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17 July 2020

The European Stage V emission standard - you've heard all about it. But what is it exactly? Who is it interesting for? And why, actually? In case you can't see the wood for the trees: Boels has put together 5 facts and 5 myths for you:

FACTS

  1. STAGE V IS MANDATORY Yes. Only for engine manufacturers in the NRMM sector (non-road mobile machinery). As of 1 January 2020, they are required to build cleaner engines that emit less harmful substances.

  2.  YOU CAN ALSO STILL USE OLD ENGINES Yes. Manufacturers may continue producing transitional engines (up to 56 kW and from 130 kW) until 30 June 2020 and continue to sell them until 31 December 2020. The same applies in 2021 for machines from 56 to 130 kW.

  3. STAGE V IS EXPENSIVE Yes. Buying machines with Stage V engines is generally more expensive and they consume slightly more diesel. In addition, virtually all of the machines require the addition of AdBlue to reduce nitrogen oxide (NOx) emissions. AdBlue is a mixture of demineralised water and urea. It is injected into the exhaust gases, converting most of the NOx into nitrogen and water vapour. Generators and compressors in particular consume a lot of AdBlue. 

  4. STAGE V IS THE LAST STEP Yes. The stricter environmental requirements for diesel engines have been gradually phased in since 1996, and Stage V is the last step. However, development of alternative fuels and machines that cause even less pollution is well underway! Think, for example, of electric equipment (battery-powered) and hydrogen-powered vehicles.

  5. CLIENTS CAN REQUIRE USE OF STAGE V Yes. Clients can include a provision in the project requirements or in tenders that requires lower-emission construction. Stage V could then provide a solution.

 

    MYTHS

    1. STAGE V IS MANDATORY FOR EVERYONE No. Stage V is not mandatory for end users, who are also allowed to use machines without Stage V engines. Construction equipment manufacturers are still permitted to install older engines. Within a few years, the older machines will be naturally phased out and at that point everyone will only be using Stage V.

    2. DIESEL ENGINES STILL CAUSE POLLUTION Yes and no. The emissions are minimal, but not at zero. Over the past 20 years, however, emissions have been drastically reduced. When Stage I was applied in 1999, the standard for particulate matter was 0.54 g/kWh. That is now at 0.015 g/kWh, representing a staggering 97% reduction!  NOx emissions have decreased by 96%, from 9.2 g/kWh to 0.4 g/kWh.  

    3. STAGE V WILL NOT BE IMPLEMENTED DUE TO CORONAVIRUS No. The implementation of Stage V will certainly continue, but the European Parliament agreed on a proposal from the NRMM sector last week to extend the deadlines by one year for engines up to 56 kW and from 130 kW. The sector strongly maintained the need for this extension as many 'old' stock engines would otherwise no longer be able to be used or sold due to the corona crisis. This would not positively contribute to the sustainability objectives.

    4. STAGE V IS THE SAME AS EURO 6 No. Euro 6 is the emission standard for road transport. Stage V is the European standard for off-road traffic (NRMM), i.e. construction equipment and generators as well as (inland) vessels. You also have TIER (Transcript Individual Engine Regulations), the standard used in the US. TIER 4 Final is comparable to Stage V.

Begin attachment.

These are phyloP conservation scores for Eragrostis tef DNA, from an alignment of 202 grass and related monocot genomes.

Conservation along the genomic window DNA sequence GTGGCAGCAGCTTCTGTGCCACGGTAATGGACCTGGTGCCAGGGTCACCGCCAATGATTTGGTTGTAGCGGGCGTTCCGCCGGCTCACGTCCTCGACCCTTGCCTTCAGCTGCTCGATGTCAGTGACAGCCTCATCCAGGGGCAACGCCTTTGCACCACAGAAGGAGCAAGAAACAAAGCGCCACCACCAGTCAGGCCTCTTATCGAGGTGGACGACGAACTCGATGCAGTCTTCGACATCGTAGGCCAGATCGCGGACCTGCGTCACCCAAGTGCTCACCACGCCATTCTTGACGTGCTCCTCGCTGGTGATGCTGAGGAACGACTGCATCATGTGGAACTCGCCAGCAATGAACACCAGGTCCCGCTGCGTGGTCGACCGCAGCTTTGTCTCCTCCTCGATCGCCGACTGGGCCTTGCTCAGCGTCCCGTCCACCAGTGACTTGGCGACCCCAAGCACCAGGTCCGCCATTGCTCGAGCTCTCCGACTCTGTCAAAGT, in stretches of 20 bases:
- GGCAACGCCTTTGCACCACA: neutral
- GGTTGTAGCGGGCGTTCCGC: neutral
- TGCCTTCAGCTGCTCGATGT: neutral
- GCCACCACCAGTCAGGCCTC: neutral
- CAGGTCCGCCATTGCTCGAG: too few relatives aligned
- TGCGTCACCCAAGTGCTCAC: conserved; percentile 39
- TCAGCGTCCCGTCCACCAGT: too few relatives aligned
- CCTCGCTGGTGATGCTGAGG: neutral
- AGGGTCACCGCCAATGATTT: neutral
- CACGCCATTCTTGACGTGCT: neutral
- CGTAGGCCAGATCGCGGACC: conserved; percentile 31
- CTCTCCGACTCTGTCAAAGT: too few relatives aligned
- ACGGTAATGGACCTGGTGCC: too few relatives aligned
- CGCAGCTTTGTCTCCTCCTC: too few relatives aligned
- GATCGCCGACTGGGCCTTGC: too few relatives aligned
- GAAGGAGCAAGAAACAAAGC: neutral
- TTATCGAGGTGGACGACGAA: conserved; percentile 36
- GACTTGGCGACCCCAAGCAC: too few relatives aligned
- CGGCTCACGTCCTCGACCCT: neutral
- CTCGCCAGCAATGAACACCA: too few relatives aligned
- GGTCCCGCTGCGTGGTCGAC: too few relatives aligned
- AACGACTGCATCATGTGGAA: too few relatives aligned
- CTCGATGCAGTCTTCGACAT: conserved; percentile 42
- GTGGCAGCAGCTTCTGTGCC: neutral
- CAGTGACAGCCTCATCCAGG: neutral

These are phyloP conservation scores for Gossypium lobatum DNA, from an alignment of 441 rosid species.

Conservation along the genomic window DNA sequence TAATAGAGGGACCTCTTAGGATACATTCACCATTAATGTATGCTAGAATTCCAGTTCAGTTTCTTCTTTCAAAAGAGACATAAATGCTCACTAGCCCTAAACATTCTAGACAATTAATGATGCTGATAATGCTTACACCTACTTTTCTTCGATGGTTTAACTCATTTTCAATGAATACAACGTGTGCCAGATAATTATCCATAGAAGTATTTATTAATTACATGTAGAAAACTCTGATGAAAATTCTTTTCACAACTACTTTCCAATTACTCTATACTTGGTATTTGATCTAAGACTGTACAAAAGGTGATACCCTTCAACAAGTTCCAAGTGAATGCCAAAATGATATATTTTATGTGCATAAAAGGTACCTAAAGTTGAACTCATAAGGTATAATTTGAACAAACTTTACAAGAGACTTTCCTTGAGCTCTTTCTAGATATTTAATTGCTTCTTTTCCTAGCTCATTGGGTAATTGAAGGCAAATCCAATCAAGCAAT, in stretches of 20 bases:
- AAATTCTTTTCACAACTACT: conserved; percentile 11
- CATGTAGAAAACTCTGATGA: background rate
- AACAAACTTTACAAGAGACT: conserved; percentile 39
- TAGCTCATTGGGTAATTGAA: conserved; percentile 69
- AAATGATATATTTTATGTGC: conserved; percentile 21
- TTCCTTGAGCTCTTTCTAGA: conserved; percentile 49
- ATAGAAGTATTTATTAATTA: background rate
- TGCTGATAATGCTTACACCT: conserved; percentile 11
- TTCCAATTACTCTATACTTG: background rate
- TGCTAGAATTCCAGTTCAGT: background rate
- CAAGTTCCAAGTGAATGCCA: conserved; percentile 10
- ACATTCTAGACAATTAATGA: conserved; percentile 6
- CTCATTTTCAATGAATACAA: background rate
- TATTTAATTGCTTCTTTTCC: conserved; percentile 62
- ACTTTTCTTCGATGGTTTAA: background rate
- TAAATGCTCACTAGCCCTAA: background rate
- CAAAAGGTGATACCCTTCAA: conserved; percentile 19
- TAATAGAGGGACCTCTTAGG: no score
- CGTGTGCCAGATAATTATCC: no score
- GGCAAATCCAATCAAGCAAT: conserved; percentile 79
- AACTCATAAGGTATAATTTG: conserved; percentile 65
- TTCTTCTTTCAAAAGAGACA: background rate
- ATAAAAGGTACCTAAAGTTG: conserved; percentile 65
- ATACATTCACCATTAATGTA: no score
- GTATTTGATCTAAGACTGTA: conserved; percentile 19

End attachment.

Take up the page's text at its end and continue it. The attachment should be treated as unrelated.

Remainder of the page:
5. ELECTRIC IS BETTER THAN STAGE V Yes and no. Electric engines have zero direct emissions and, if they are charged with green electricity, they are more environmentally friendly than Stage V diesel engines. However, not every machine has an electric version, meaning that a Stage V diesel engine can still be the cleanest solution.

     

    HIRING STAGE V EQUIPMENT

    As previously mentioned, buying new machines with Stage V engines can be a pricey endeavour. In other words, making a Stage V purchase is not always an option. However, hiring one is. Boels has an extensive fleet equipped with Stage V diesel engines. Some of our most commonly requested products are listed below:

    • Articulated boom lifts: 16 metre (product code 18022) or 26 metre (18041). These boom lifts have an extremely versatile range and high manoeuvrability. This makes them particularly well-suited for work in warehouses and factories, for example. You can also use an articulated boom lift outdoors to access areas that are inaccessible with a scissor lift or scaffolding, or are otherwise hard to reach. They are self-propelled, four-wheel drive and equipped with JIB for easy positioning.
    • Telescopic crawler aerial work platform: 14 metre (18011). Thanks to the low ground pressure, this boom lift can be used in the muddiest conditions. 
    • Compaction rollers: 7 tonne (13437) and 12.5 tonne (13445) and Sheep foot rollers, 1.5 tonne (13411), 7 tonne (13446) and 13 tonne (12432). Suitable for compacting and levelling large surfaces for constructions on land, roads and water such as foundations for roads, sites, etc. The 13446 and 12432 are also extremely suitable for steep inclines. 
    • Vibrating roller: 0.7 tonne (12401) and tandem rollers: 1.5 tonne (13442), 2.4 tonne (13443) and 2.6 tonne (12470). For asphalting and compacting work such as new constructions and maintenance of roads, sports grounds, car parks and playgrounds.

    These machines as well as many more equipped with Stage V diesel engines can be found on boels.com

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